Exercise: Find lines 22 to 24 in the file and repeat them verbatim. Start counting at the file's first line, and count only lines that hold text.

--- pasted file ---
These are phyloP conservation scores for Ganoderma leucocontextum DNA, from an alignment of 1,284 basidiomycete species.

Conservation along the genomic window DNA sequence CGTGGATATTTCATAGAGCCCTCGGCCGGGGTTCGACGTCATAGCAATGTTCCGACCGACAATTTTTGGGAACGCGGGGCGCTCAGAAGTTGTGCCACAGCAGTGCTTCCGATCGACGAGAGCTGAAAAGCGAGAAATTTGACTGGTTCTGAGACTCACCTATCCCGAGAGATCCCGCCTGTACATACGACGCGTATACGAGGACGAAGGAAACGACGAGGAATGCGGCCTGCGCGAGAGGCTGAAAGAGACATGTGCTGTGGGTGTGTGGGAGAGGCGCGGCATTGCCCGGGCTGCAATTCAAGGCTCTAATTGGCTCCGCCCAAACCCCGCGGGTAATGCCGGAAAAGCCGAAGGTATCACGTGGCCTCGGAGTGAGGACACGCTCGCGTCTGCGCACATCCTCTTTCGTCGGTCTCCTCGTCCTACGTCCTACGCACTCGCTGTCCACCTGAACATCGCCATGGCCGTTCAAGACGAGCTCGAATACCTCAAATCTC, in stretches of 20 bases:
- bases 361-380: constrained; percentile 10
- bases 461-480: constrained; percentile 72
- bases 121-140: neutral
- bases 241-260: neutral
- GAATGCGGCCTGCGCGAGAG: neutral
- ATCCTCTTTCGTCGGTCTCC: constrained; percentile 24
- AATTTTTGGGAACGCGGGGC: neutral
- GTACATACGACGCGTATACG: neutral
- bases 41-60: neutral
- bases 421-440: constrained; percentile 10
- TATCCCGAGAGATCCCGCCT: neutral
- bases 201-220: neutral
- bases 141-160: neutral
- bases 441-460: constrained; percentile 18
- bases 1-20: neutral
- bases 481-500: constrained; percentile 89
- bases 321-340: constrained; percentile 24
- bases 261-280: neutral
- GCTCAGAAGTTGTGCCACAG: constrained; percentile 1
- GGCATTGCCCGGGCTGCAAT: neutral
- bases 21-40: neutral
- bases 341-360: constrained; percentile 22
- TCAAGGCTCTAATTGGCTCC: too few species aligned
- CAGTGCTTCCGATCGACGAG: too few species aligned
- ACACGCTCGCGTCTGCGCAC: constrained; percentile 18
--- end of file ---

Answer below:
- GGCATTGCCCGGGCTGCAAT: neutral
- bases 21-40: neutral
- bases 341-360: constrained; percentile 22